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Still Life With Anxiety: An In-The-Moment Internal Monologue of Negative Thinking

Still Life With Anxiety: An In-The-Moment Internal Monologue of Negative ThinkingI’m on the verge of panic as I write this. My anxiety level is off the charts at the current moment.

I am ready to snap.

And why? Stress. Just the plain ol’ everyday stressors that most other people can deal with just fine: prepping to host a brunch tomorrow morning, making last-minute Halloween costumes for a Saturday night party, and tidying up the house.

Agoraphobic ol’ me spent 7 hours outside of the house today — no small feat, obviously — running errands of all sorts.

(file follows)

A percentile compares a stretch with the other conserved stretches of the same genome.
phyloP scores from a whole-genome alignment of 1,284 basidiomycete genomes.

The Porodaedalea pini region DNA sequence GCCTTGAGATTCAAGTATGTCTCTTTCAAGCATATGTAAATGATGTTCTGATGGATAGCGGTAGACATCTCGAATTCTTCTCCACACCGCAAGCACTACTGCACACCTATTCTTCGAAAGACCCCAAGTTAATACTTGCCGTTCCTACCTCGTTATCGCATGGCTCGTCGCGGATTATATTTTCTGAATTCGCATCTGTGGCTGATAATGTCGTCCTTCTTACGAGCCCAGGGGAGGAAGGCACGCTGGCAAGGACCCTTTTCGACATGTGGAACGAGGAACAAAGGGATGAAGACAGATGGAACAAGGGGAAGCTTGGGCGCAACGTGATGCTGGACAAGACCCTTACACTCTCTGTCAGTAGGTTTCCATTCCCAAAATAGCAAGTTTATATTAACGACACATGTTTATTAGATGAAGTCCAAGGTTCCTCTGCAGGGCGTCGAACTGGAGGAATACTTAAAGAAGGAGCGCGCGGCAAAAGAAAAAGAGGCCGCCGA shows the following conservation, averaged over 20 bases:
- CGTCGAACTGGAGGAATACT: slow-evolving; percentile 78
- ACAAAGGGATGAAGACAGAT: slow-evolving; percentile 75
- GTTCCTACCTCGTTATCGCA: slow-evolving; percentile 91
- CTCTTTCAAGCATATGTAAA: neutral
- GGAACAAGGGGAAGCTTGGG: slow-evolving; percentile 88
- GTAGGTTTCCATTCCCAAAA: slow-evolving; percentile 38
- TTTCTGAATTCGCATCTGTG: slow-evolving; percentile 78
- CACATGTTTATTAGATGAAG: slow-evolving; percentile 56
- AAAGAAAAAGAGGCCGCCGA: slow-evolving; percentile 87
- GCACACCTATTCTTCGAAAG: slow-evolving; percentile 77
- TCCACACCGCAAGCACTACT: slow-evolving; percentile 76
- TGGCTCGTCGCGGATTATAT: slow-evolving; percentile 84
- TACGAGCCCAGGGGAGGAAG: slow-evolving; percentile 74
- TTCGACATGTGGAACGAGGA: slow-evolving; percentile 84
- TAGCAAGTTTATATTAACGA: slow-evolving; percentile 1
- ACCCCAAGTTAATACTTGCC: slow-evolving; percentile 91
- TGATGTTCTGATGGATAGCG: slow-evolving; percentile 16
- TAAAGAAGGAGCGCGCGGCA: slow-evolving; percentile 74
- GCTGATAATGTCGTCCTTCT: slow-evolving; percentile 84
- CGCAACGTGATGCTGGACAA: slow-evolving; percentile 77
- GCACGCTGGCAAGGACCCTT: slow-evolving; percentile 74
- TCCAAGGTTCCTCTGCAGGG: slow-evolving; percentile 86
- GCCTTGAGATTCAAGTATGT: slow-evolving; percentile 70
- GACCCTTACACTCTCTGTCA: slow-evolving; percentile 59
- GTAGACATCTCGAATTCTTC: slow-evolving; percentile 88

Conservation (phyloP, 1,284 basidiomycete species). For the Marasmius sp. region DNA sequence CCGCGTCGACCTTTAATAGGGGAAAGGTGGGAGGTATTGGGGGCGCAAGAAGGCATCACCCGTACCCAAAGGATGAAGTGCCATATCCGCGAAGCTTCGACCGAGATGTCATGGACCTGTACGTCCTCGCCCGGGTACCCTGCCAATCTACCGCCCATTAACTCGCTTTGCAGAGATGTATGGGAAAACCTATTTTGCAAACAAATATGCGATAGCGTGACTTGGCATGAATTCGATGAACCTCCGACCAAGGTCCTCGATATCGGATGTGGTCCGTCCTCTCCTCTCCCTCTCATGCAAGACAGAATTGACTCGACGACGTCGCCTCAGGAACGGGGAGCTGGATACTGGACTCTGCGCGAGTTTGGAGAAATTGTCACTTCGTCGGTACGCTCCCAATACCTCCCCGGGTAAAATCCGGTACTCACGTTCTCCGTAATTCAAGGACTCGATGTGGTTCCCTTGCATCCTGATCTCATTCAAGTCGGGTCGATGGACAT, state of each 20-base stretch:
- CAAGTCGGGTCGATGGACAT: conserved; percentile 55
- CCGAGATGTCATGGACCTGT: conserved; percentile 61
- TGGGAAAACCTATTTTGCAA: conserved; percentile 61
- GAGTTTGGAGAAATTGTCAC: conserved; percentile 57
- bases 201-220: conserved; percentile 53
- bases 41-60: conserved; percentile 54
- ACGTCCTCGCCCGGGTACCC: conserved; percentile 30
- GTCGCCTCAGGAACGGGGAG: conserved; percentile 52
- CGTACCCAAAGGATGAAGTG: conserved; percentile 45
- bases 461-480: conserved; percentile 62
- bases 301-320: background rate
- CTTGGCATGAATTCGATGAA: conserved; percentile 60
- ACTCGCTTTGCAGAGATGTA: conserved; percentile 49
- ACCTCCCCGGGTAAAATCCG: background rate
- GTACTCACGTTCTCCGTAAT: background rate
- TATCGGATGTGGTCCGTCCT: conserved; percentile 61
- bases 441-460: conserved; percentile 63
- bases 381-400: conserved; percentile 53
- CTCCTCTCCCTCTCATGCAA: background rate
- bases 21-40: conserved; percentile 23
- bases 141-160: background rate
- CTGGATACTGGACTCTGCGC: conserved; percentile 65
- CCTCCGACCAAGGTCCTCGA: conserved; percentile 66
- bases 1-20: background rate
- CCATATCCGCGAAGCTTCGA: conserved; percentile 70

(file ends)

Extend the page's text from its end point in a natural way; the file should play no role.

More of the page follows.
“Seven hours?” my husband said, quizzically, a few minutes ago. “How? I don’t get it.”

I don’t either, really. And instead of patting myself on the back in self-congratulations, I’m just gritting my teeth and feeling exhausted. That relentlessly critical voice inside of my head is dishing out the word “should” like it’s going out of style: I shouldn’t feel exhausted. I should be able to do shit like this. I should be able to get excited about friends visiting.

My heart shouldn’t be racing. My stomach shouldn’t be nervous. I shouldn’t feel woozy.

I shouldn’t feel scared that I’m woozy. I shouldn’t have to do things at the last minute. I shouldn’t be a procrastinator. I should be having fun putting costumes together.

But I’m not.

Blogs are a curious thing: they allow us the opportunity to selectively self-edit our personalities. We can nip and tuck. We can conceal our blemishes and highlight our best features before unveiling ourselves to the world. (And don’t tell me you don’t do this — when’s the last time you’ve uploaded an unflattering profile pic to Facebook?)